FIG. 1 also shows details of the sensor head 4, which carries the three sensors 1, 2 and 3. The first and second sensor 1 and 2 are infra-red sensors, while the third sensor 3 is an inductive sensor. The second sensor 2 and the third sensor 3 are mounted aligned with each such that their radiant axes form an angle of 90°. In between these the first sensor 1 is mounted with a radiant direction of 45°. The first IR sensor 1 is directed to the point of the ideal final winding of the sectional warp beam 24. During operation its sensor focal point lies about 2 mm in front of the flange on the yarn.
The second IR sensor 2 transmits infra-red radiation radially on to the wound-on yarn, which is reflected and received radially again. It is to maintain a constant distance of, for example, about 8 mm from the yarn.
The third sensor 3 is an inductive sensor which is directed on to the inside 23 of the flange and is to hold the sensor head 4 at a constant distance from the flange 22. The signals of the three sensors 1-3 are transmitted via lines 11, 12 and 13 after processing by analogue amplifiers 26, 28 and threshold-value switches 27, 29 of the control system 8 which is a stored-programmable control system.
FIGS. 2a-h, shows eight faulty windings of a sectional warp beam, which are compensated by the three sensors 1-3 via the stored-programmable control system 8 (SPS) with the help of the stepping motors 16 and 17 and the reed motors 20 and 21.
Faults 2a-d are corrected by width-alteration and displacement of the reed 10.
Faults 2e-f are corrected only by width-alteration of the reed 10.
Faults g and h are corrected by displacement of the reed 10.
The first sensor 1,1' is held exactly in its position by the sensors 2,2' and 3,3'. If, for example, it recognizes a positive excursion of the winding (selvedge running-up), this effects a positive alteration of the 0-20 mA output of its sensor amplifier. This current is supplied to a first analogue amplifier 26. The working range of the first analogue amplifier 26 is 0-100 % and the limits can be varied as required. Its output voltage accordingly is 0-10 volts d.c. voltage. This voltage is converted in a downstream first threshold-value switch 27 into a definite switch point and sets a relay, not shown. The relay picks up an input in the stored-programmable control system (SPS) 8. Likewise the signals of the other sensors 2 and 3 and the sensors 1', 2' and 3' go to the other side of the beam. Via corresponding different connections, for a certain time one or more of the SPS-outputs are active. They act on the two reed motors 20 and 21. The first reed motor 20 moves the reed 10 to the right or to the left, while the other reed motor 21 adjusts the width of the same reed 10, through which the width of the yarn sheet 5 is changed. Sensors 2 and 3 act on the stepping motors 16 and 17, and sensors 2' and 3' act on the stepping motors 16' and 17' and thus position the sensors 1 and 1'.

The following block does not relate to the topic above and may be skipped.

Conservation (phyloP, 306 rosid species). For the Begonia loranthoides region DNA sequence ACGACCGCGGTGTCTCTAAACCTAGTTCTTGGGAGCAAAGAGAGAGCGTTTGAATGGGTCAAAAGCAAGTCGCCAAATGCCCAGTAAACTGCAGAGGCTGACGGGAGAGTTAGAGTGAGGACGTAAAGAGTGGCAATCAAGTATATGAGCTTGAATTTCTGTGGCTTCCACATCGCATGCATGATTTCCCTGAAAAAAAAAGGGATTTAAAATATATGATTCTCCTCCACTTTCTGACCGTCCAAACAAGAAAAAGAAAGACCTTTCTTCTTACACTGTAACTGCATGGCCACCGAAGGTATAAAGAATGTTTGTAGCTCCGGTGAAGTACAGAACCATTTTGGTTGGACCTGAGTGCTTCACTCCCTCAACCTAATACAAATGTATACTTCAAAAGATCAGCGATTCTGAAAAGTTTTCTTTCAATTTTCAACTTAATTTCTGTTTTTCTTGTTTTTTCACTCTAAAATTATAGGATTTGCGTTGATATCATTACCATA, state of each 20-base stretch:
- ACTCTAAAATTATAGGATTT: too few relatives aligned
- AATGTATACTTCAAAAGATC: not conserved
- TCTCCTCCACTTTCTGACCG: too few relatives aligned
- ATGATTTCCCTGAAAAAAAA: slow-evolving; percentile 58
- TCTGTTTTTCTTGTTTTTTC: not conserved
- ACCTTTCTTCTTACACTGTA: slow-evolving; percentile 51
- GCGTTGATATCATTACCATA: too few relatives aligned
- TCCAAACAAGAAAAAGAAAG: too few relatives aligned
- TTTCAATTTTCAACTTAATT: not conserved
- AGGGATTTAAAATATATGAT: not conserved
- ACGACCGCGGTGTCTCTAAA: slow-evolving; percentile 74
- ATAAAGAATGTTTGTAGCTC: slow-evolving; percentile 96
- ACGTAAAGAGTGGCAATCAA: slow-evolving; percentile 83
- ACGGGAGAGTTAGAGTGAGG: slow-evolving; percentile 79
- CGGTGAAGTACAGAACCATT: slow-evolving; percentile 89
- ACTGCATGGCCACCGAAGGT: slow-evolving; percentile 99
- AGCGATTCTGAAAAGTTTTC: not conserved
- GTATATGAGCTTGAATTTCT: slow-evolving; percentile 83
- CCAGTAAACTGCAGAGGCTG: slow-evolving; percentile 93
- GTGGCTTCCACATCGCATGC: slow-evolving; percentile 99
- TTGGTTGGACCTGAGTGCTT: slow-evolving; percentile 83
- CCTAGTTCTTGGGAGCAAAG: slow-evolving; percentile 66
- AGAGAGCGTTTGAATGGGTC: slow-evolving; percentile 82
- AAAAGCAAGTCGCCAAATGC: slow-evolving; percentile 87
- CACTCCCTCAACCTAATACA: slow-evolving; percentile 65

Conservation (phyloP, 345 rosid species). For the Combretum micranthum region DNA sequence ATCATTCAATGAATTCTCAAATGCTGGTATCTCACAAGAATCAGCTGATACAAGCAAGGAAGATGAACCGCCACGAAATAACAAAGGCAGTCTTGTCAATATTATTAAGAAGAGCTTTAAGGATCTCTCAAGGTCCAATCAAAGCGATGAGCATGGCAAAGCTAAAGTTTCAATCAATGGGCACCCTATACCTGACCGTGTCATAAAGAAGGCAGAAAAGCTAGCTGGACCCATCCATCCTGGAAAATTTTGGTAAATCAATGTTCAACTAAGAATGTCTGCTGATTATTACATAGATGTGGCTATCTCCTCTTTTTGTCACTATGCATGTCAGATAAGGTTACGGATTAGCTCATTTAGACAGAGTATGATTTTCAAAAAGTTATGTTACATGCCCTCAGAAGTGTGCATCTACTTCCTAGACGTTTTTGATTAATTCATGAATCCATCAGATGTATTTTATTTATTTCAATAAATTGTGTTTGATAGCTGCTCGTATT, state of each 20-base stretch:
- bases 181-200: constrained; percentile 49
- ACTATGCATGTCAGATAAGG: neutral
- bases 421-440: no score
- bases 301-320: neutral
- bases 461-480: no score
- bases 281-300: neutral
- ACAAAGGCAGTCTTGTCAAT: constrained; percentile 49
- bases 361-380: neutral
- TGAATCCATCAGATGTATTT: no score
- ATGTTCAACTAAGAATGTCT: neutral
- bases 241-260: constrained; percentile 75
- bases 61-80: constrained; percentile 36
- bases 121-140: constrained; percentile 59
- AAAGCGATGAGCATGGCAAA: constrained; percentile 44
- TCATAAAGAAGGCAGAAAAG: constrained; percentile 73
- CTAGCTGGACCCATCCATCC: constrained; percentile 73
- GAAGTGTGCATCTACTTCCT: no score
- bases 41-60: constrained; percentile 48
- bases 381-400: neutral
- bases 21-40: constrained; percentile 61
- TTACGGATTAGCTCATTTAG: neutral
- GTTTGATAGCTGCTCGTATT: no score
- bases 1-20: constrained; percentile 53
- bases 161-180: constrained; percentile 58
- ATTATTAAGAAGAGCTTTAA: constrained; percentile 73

The sensors 2,2' have the task of holding the sensors 1,1' exactly at the same distance (e.g. 8 mm) from the wound-on yarn. They operate in principle in the same way as the sensors 1,1' and on recognizing a reduction in distance, through their sensor amplifier, switch to either one or a second analogue amplifier 28, or a second threshold-value switch 29 of the SPS 8 and a control unit 18 or a first stepping motor 17,17'. This moves the holding device 6, on which the sensor head 4,4' is mounted, away from the yarn, until the set value is achieved.
The distance of each sensor head 4,4' from the flange is registered by the sensor 3,3', an inductive proximity switch. It has the advantage that differently coloured yarn containers SWB can be used. If the proximity switch detects that the flange is at too great a distance from the switch, then this report goes directly to the SPS 8 and via a linkage at time intervals addresses the other stepping motor 16, again via the motor control unit 18. In this way the sensor head 4,4' is brought back to the same distance from the flange 22 by the moving out of the holding device 6.
At the beginning of warping, namely when using a new sectional warp beam, it is necessary to move the whole measurement device into the starting position very close to the sectional warp beam 24. Likewise, at the end of the warping process, a quick and uninterrupted removal must be ensured. This is achieved by additional measuring elements and processing in the SPS 8 in a manner known per se to one skilled in the art.
The analogue and threshold-value switches can be omitted if the SPS offers the possibility of processing sensor signals like these two devices.